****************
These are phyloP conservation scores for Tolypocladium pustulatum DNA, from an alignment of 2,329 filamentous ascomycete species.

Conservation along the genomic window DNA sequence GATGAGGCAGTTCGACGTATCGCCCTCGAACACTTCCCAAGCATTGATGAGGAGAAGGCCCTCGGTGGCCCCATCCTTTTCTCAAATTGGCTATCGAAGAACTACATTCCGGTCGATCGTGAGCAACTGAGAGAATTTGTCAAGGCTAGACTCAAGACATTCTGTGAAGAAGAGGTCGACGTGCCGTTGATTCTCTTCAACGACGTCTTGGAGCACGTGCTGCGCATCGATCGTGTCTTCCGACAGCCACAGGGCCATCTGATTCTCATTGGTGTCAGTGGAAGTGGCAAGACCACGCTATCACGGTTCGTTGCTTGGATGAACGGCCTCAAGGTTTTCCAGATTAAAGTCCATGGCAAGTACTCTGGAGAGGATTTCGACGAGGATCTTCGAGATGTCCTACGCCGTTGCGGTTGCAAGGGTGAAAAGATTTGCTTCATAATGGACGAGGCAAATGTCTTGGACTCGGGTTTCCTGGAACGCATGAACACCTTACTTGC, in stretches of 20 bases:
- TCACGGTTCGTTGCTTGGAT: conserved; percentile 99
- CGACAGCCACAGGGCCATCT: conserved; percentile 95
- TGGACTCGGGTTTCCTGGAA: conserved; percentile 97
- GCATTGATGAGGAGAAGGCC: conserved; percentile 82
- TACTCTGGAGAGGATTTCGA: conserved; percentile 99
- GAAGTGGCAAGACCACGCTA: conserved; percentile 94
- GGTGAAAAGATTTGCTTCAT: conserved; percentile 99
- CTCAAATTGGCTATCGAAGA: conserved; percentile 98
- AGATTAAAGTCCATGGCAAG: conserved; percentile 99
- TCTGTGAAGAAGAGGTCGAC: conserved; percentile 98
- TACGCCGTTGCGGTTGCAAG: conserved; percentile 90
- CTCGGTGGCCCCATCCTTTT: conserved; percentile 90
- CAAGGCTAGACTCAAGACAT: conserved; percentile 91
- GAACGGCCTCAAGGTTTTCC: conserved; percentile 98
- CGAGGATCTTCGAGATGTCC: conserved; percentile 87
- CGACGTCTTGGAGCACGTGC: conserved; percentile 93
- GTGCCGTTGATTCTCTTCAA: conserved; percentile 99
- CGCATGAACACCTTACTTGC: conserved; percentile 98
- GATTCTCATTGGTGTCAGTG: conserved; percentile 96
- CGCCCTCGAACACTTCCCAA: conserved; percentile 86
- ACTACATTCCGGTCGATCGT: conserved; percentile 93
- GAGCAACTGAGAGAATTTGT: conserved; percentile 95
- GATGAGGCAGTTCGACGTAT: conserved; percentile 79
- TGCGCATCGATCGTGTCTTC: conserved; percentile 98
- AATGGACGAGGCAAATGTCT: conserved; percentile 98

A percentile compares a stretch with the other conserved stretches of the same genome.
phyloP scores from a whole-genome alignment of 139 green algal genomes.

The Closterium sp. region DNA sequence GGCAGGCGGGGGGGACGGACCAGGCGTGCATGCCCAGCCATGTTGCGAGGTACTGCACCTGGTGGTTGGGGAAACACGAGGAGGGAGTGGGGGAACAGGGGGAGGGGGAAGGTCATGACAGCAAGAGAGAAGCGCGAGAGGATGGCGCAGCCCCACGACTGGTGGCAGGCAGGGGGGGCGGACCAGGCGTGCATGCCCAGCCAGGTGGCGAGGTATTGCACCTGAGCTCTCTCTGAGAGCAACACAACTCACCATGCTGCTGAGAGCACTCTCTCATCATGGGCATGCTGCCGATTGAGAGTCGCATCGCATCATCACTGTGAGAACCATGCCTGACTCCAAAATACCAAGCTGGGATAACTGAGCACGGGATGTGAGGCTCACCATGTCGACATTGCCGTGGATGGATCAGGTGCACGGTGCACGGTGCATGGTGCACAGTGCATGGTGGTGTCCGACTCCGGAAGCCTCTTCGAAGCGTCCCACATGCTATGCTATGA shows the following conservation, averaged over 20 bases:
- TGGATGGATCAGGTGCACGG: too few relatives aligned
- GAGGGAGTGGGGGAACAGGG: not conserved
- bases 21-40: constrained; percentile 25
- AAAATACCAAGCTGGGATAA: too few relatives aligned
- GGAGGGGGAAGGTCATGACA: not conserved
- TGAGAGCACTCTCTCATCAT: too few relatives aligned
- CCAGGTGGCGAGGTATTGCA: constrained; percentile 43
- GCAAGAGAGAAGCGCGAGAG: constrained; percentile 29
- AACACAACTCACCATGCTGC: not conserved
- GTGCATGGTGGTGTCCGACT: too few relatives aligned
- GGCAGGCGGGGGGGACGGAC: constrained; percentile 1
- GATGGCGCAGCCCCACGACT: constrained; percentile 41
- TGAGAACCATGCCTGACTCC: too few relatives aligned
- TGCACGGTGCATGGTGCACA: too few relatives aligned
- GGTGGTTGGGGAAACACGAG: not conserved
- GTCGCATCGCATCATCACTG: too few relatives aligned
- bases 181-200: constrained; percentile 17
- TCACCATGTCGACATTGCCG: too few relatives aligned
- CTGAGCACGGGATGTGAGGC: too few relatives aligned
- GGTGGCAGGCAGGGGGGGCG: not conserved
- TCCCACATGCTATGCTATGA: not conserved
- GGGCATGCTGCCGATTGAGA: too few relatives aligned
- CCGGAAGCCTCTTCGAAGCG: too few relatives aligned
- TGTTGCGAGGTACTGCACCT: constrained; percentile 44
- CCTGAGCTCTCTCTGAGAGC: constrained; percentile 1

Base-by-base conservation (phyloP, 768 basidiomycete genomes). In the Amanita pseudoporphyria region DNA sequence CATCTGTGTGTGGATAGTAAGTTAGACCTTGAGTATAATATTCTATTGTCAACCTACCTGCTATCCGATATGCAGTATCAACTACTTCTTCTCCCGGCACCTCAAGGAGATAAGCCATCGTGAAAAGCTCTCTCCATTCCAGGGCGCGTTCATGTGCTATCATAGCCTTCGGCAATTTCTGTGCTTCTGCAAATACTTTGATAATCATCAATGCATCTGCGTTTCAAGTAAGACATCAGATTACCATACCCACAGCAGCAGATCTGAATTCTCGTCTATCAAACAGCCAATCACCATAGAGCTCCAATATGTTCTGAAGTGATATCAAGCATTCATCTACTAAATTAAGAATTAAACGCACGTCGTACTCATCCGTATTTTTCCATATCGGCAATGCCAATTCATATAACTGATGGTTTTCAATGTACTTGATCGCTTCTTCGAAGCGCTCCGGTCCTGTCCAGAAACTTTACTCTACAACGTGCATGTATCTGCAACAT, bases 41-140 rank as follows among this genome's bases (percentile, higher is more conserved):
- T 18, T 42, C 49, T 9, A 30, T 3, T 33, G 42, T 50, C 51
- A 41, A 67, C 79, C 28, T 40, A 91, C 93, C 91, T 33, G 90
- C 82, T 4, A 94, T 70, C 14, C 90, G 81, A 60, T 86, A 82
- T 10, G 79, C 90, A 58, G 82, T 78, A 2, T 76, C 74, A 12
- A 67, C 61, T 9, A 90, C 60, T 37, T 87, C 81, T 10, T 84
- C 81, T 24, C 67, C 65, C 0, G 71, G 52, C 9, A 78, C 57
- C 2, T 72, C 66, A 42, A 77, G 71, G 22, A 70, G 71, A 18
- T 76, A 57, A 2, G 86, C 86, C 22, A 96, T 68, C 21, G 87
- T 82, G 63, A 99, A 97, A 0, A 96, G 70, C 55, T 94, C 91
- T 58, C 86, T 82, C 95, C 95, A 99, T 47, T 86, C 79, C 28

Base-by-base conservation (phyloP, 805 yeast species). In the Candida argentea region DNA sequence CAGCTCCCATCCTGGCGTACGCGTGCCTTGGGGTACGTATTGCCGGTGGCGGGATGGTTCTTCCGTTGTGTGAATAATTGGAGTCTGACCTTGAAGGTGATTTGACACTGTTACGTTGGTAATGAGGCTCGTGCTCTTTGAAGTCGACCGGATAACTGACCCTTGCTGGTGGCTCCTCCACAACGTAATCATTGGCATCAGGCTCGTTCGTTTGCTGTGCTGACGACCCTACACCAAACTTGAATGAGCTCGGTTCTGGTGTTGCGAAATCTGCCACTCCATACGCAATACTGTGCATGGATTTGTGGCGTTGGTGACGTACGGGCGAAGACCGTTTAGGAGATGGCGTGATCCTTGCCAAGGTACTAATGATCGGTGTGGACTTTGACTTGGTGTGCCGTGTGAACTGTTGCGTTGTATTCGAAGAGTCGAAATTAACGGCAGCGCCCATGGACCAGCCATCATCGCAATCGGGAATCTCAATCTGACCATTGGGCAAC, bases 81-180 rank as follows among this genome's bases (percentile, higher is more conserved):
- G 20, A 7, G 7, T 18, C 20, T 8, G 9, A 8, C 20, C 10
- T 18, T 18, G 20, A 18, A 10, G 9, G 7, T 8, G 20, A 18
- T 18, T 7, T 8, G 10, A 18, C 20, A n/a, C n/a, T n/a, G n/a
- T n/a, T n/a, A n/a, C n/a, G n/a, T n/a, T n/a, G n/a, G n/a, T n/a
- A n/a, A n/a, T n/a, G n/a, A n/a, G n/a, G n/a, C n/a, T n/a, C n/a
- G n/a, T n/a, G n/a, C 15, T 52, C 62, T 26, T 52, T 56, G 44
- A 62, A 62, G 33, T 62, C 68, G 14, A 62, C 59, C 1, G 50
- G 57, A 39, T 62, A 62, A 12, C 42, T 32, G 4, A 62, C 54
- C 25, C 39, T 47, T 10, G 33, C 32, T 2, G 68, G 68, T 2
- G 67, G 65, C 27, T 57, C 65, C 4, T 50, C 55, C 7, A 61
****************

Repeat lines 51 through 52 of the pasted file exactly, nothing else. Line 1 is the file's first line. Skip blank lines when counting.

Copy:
- TCCCACATGCTATGCTATGA: not conserved
- GGGCATGCTGCCGATTGAGA: too few relatives aligned